Nauman’s first solo exhibition in Europe was at the Konrad Fischer gallery in Düsseldorf in 1968. It marked not only the beginning of a long-standing relationship, but also—in light of Nauman’s inclusion in such prestigious exhibitions as documenta 4 in Kassel (1968) and “When Attitudes Become Form” at Kunsthalle Bern (1969)—the starting point of his early reception in Europe.
For the 1980 exhibition “Skulptur im 20. Jahrhundert,” at Wenkenpark in Riehen near Basel, Nauman created two cast-iron works based on his 1977 drawings: Circle and Untitled (Three Crossroads in Circle Form). A subsequent exhibition in 1984 at Merian-Park in Basel included a corridor installation by Nauman. Between 1986 and 1990 Bruce Nauman had no fewer than three solo exhibitions in Basel. The first and most comprehensive retrospective exhibition of his drawings was held in 1986 at the Museum für Gegenwartskunst of the Kunstmuseum Basel (today’s Kunstmuseum Basel | Gegenwart), under the aegis of Dieter Koepplin, who headed the Department of Prints and Drawings. The exhibition, accompanied by a catalogue raisonné of more than 500 drawings, toured a number of institutions throughout Europe and the USA. This was followed by an exhibition at
Kunsthalle Basel curated by Jean-Christophe Ammann, director of the Kunsthalle at that time: “Bruce Nauman. Works from 1965 to 1986.” The sculpture Square, Triangle, Circle (1984), now in the collection of the Emanuel Hoffmann Foundation, was acquired from this exhibition. On the eve of the opening, Nauman showed his Good Boy Bad Boy (1985) as part of the legendary “Videowochen im Wenkenpark” event, showcasing new media. A conversation between Belgian curator Chris Dercon and Bruce Nauman, filmed by the organizers at the time, is now being screened as part of our fringe program. In 1990, the Museum für Gegenwartskunst in Basel added to the artist’s continuing exposure by showing his latest sculptures and installations; Shadow Puppets and Instructed Mime (1990) in the collection was acquired from this presentation. In 1998, a version of Nauman’s Truncated Pyramid Room was installed in front of the Burghof in Lörrach, near Basel, as part of the Lörrach Sculpture Path. The drawings for this sculpture have been part of the collection of Kunstmuseum Basel since 1985.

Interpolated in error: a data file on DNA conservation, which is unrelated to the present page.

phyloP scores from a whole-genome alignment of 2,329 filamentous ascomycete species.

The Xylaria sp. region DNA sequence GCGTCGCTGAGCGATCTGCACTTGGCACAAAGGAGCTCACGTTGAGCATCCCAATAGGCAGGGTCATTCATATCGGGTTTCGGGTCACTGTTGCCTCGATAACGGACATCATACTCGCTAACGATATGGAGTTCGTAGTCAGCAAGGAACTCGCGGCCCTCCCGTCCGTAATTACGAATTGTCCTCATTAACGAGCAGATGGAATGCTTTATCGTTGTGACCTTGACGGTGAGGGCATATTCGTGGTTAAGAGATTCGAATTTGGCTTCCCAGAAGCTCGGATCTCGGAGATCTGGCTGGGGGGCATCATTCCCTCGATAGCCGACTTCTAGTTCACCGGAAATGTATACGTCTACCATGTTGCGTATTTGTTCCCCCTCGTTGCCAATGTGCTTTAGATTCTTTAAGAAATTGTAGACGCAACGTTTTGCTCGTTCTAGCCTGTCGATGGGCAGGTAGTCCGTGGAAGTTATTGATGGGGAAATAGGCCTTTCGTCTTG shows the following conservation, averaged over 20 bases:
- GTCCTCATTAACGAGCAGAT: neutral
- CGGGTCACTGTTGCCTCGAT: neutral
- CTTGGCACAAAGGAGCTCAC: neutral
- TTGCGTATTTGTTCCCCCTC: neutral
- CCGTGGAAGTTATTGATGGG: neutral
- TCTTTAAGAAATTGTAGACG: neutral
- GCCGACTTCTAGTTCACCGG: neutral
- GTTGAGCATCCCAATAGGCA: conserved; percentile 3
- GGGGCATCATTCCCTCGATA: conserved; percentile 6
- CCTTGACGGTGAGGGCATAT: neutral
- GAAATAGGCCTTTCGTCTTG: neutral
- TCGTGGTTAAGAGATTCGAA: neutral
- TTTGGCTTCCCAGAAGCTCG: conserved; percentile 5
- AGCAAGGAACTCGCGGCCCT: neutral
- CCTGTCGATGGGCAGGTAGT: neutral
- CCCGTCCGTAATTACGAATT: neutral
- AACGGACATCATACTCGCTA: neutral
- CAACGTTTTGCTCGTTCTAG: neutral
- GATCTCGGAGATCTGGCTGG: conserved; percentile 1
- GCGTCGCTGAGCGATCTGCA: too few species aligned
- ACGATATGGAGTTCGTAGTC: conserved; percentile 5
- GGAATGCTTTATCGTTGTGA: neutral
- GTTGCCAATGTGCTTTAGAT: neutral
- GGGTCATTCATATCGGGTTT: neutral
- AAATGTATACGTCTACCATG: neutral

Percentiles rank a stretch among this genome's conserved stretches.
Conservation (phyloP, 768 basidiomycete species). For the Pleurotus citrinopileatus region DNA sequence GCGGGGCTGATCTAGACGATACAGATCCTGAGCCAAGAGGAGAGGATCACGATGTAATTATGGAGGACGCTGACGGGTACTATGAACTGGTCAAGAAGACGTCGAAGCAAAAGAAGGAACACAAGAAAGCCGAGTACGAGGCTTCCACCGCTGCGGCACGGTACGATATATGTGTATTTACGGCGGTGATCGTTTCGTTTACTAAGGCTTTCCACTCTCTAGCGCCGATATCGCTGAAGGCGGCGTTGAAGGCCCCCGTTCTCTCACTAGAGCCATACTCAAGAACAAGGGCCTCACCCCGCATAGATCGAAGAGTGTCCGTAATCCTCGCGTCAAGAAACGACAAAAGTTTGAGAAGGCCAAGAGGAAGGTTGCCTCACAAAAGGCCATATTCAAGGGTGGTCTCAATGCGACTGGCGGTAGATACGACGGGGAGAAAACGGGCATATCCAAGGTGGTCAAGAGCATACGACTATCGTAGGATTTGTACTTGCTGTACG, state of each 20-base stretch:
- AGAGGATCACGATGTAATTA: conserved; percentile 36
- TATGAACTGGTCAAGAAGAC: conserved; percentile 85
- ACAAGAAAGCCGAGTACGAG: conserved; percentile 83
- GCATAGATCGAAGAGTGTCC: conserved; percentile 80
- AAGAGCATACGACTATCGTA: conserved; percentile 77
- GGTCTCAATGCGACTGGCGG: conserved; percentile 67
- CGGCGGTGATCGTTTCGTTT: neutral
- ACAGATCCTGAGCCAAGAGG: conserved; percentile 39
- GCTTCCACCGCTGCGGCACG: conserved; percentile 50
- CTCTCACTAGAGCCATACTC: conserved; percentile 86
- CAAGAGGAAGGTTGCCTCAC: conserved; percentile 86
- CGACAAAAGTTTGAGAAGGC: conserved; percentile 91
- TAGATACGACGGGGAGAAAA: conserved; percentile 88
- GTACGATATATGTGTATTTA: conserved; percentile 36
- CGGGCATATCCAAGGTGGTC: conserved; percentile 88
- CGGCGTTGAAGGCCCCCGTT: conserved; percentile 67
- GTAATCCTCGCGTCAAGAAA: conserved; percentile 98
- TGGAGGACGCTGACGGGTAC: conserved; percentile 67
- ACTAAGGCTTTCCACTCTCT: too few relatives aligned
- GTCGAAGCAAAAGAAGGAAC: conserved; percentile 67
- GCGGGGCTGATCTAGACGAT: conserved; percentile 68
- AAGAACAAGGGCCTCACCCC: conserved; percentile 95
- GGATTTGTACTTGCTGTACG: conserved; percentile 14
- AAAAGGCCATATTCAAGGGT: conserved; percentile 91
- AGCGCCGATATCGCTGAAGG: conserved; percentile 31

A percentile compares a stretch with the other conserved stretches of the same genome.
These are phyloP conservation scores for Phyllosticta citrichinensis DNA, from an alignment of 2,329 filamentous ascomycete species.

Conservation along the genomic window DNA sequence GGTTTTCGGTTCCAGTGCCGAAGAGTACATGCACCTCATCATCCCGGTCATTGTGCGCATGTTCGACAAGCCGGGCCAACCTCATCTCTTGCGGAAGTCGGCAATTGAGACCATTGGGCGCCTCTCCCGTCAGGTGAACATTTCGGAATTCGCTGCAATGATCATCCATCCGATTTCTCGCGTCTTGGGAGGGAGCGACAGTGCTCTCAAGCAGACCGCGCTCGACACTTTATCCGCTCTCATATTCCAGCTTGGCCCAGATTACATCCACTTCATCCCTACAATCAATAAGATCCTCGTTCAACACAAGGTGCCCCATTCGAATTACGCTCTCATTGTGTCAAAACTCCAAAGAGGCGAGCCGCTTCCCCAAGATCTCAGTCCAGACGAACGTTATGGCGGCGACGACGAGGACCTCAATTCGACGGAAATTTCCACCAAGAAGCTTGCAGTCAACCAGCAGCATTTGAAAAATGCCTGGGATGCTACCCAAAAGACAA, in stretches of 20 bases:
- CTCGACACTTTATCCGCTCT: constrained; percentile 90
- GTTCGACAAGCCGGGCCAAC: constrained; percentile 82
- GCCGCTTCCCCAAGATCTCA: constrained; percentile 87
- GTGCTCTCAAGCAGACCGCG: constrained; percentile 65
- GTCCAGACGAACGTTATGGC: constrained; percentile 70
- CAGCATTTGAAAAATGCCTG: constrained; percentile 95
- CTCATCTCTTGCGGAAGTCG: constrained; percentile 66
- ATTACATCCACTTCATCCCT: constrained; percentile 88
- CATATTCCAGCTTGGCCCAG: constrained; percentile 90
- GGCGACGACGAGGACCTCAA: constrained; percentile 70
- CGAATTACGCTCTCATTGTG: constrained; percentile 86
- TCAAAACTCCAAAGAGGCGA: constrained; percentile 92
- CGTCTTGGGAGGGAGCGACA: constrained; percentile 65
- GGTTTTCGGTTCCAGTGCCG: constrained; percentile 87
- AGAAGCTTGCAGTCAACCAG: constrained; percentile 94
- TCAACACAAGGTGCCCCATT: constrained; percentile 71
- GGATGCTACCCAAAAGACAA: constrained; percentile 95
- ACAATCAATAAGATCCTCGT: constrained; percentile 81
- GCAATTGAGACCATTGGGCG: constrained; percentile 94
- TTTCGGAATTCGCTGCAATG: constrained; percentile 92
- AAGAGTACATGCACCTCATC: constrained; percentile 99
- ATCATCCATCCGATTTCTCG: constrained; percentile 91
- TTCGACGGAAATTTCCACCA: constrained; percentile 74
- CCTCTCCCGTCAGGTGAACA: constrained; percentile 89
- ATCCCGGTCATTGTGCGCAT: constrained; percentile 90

The fact that this sweeping 2018 retrospective is further complemented by the presentation of two works at Kunstmuseum Basel is an expression not only of the enduring collaboration between the Emanuel Hoffmann Foundation and the Kunstmuseum but also an indication of their shared commitment to an oeuvre that has lost nothing of its emotional intensity and profound gravity throughout the decades. Since 1972 no other artist’s works have been so consistently and continuously collected by the Emanuel Hoffmann Foundation. Now crossing three generations, the first works were acquired for the collection by its founder Maja Sacher-Stehlin. Vera Oeri-Hoffmann took up the baton in the same spirit, and since Maja Oeri has become president of the Foundation, the growing number of works by Nauman has become an even stronger cornerstone of the collection. This retrospective exhibition therefore not only bears witness to an extraordinary sense of commitment as well as being a moving example of a now vanishing close relationship between artist and patron, but is also proof positive of an early and unbroken interest in the directly confrontational yet highly sophisticated oeuvre of one of the most important artists of the present day.